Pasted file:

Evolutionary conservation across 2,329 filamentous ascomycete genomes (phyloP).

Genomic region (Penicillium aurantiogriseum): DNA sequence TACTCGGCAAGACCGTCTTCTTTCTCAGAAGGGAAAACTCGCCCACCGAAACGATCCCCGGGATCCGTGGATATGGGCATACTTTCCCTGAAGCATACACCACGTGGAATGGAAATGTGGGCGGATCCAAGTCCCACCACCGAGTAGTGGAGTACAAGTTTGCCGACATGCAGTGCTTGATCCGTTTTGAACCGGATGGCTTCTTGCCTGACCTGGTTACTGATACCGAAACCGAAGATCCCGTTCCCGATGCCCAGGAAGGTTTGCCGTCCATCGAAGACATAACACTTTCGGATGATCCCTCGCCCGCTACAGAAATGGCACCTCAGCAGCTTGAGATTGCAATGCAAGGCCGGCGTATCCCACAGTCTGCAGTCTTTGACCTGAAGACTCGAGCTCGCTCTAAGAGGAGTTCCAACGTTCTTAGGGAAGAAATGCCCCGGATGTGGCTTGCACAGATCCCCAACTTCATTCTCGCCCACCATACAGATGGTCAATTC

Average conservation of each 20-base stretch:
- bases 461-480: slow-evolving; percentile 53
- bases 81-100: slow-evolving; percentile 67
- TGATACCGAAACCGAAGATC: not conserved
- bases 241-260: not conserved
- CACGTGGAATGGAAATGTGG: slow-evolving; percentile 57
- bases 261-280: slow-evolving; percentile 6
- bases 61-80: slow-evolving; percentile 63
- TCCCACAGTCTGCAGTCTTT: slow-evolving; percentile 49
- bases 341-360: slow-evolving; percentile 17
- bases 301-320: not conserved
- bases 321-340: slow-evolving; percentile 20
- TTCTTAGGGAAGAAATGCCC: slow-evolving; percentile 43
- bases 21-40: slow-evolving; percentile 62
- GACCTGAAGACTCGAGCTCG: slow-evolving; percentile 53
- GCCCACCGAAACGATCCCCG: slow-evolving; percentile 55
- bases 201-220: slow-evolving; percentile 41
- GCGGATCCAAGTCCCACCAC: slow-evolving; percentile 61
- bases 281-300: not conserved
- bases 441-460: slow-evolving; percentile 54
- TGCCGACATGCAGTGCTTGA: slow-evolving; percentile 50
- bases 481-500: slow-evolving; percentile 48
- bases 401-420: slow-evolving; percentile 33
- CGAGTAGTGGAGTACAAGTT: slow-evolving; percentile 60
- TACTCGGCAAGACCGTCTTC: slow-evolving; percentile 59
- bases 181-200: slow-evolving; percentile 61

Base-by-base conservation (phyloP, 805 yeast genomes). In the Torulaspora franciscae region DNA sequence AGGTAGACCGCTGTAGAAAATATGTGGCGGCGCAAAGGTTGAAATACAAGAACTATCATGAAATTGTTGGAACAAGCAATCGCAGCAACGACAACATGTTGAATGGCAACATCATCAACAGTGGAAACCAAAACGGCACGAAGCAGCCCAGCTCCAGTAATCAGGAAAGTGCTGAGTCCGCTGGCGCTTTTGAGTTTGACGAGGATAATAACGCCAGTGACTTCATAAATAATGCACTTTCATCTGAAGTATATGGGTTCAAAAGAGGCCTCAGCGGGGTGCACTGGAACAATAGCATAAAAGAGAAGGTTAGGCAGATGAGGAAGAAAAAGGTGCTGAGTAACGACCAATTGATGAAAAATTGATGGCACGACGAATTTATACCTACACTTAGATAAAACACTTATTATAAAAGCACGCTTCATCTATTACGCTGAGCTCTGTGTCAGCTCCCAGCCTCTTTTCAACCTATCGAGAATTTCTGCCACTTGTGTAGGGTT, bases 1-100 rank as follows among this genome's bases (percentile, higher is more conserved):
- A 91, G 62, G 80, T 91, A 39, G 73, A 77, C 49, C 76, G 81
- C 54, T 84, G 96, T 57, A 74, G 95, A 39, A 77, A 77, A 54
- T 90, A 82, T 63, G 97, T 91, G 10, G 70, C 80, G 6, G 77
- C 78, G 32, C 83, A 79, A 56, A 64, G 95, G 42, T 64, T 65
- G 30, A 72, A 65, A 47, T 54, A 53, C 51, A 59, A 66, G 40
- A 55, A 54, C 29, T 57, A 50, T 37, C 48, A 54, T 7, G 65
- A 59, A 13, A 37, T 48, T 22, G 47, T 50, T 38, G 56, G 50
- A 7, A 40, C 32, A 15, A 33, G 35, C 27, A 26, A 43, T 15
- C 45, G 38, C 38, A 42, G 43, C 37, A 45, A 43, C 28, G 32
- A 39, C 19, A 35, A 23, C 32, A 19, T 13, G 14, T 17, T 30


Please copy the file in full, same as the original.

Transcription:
Evolutionary conservation across 2,329 filamentous ascomycete genomes (phyloP).

Genomic region (Penicillium aurantiogriseum): DNA sequence TACTCGGCAAGACCGTCTTCTTTCTCAGAAGGGAAAACTCGCCCACCGAAACGATCCCCGGGATCCGTGGATATGGGCATACTTTCCCTGAAGCATACACCACGTGGAATGGAAATGTGGGCGGATCCAAGTCCCACCACCGAGTAGTGGAGTACAAGTTTGCCGACATGCAGTGCTTGATCCGTTTTGAACCGGATGGCTTCTTGCCTGACCTGGTTACTGATACCGAAACCGAAGATCCCGTTCCCGATGCCCAGGAAGGTTTGCCGTCCATCGAAGACATAACACTTTCGGATGATCCCTCGCCCGCTACAGAAATGGCACCTCAGCAGCTTGAGATTGCAATGCAAGGCCGGCGTATCCCACAGTCTGCAGTCTTTGACCTGAAGACTCGAGCTCGCTCTAAGAGGAGTTCCAACGTTCTTAGGGAAGAAATGCCCCGGATGTGGCTTGCACAGATCCCCAACTTCATTCTCGCCCACCATACAGATGGTCAATTC

Average conservation of each 20-base stretch:
- bases 461-480: slow-evolving; percentile 53
- bases 81-100: slow-evolving; percentile 67
- TGATACCGAAACCGAAGATC: not conserved
- bases 241-260: not conserved
- CACGTGGAATGGAAATGTGG: slow-evolving; percentile 57
- bases 261-280: slow-evolving; percentile 6
- bases 61-80: slow-evolving; percentile 63
- TCCCACAGTCTGCAGTCTTT: slow-evolving; percentile 49
- bases 341-360: slow-evolving; percentile 17
- bases 301-320: not conserved
- bases 321-340: slow-evolving; percentile 20
- TTCTTAGGGAAGAAATGCCC: slow-evolving; percentile 43
- bases 21-40: slow-evolving; percentile 62
- GACCTGAAGACTCGAGCTCG: slow-evolving; percentile 53
- GCCCACCGAAACGATCCCCG: slow-evolving; percentile 55
- bases 201-220: slow-evolving; percentile 41
- GCGGATCCAAGTCCCACCAC: slow-evolving; percentile 61
- bases 281-300: not conserved
- bases 441-460: slow-evolving; percentile 54
- TGCCGACATGCAGTGCTTGA: slow-evolving; percentile 50
- bases 481-500: slow-evolving; percentile 48
- bases 401-420: slow-evolving; percentile 33
- CGAGTAGTGGAGTACAAGTT: slow-evolving; percentile 60
- TACTCGGCAAGACCGTCTTC: slow-evolving; percentile 59
- bases 181-200: slow-evolving; percentile 61

Base-by-base conservation (phyloP, 805 yeast genomes). In the Torulaspora franciscae region DNA sequence AGGTAGACCGCTGTAGAAAATATGTGGCGGCGCAAAGGTTGAAATACAAGAACTATCATGAAATTGTTGGAACAAGCAATCGCAGCAACGACAACATGTTGAATGGCAACATCATCAACAGTGGAAACCAAAACGGCACGAAGCAGCCCAGCTCCAGTAATCAGGAAAGTGCTGAGTCCGCTGGCGCTTTTGAGTTTGACGAGGATAATAACGCCAGTGACTTCATAAATAATGCACTTTCATCTGAAGTATATGGGTTCAAAAGAGGCCTCAGCGGGGTGCACTGGAACAATAGCATAAAAGAGAAGGTTAGGCAGATGAGGAAGAAAAAGGTGCTGAGTAACGACCAATTGATGAAAAATTGATGGCACGACGAATTTATACCTACACTTAGATAAAACACTTATTATAAAAGCACGCTTCATCTATTACGCTGAGCTCTGTGTCAGCTCCCAGCCTCTTTTCAACCTATCGAGAATTTCTGCCACTTGTGTAGGGTT, bases 1-100 rank as follows among this genome's bases (percentile, higher is more conserved):
- A 91, G 62, G 80, T 91, A 39, G 73, A 77, C 49, C 76, G 81
- C 54, T 84, G 96, T 57, A 74, G 95, A 39, A 77, A 77, A 54
- T 90, A 82, T 63, G 97, T 91, G 10, G 70, C 80, G 6, G 77
- C 78, G 32, C 83, A 79, A 56, A 64, G 95, G 42, T 64, T 65
- G 30, A 72, A 65, A 47, T 54, A 53, C 51, A 59, A 66, G 40
- A 55, A 54, C 29, T 57, A 50, T 37, C 48, A 54, T 7, G 65
- A 59, A 13, A 37, T 48, T 22, G 47, T 50, T 38, G 56, G 50
- A 7, A 40, C 32, A 15, A 33, G 35, C 27, A 26, A 43, T 15
- C 45, G 38, C 38, A 42, G 43, C 37, A 45, A 43, C 28, G 32
- A 39, C 19, A 35, A 23, C 32, A 19, T 13, G 14, T 17, T 30